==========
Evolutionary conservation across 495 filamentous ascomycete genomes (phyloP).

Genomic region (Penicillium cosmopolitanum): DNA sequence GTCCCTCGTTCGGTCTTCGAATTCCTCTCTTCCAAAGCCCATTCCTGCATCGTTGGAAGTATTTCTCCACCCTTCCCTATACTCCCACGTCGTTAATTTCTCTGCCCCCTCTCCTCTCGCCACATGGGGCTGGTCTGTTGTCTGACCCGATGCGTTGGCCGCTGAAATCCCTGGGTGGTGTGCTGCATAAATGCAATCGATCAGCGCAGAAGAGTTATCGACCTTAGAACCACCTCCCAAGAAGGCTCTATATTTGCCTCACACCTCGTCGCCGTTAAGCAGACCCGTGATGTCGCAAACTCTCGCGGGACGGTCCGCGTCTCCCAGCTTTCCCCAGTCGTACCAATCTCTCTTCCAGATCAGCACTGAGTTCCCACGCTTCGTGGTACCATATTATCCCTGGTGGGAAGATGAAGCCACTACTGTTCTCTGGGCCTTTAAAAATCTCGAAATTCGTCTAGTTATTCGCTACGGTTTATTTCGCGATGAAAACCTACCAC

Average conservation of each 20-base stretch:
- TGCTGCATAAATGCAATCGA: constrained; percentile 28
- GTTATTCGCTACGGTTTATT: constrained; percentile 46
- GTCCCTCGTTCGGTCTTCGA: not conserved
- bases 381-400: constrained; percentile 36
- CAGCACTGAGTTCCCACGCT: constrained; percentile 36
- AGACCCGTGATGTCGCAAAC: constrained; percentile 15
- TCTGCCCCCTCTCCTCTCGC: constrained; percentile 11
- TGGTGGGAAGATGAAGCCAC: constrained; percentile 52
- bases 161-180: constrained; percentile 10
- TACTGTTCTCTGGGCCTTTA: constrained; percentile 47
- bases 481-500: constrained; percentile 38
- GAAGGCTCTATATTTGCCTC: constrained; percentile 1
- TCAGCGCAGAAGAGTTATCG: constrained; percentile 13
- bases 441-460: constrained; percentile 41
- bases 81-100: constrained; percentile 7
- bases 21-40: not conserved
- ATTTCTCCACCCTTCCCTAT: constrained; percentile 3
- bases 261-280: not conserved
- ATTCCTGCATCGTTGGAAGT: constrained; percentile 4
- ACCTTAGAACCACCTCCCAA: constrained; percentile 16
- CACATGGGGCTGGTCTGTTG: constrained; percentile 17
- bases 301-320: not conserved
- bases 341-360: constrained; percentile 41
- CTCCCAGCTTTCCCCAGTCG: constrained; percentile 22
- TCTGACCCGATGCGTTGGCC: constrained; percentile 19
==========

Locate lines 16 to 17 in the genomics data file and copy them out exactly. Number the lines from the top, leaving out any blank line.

- TCAGCGCAGAAGAGTTATCG: constrained; percentile 13
- bases 441-460: constrained; percentile 41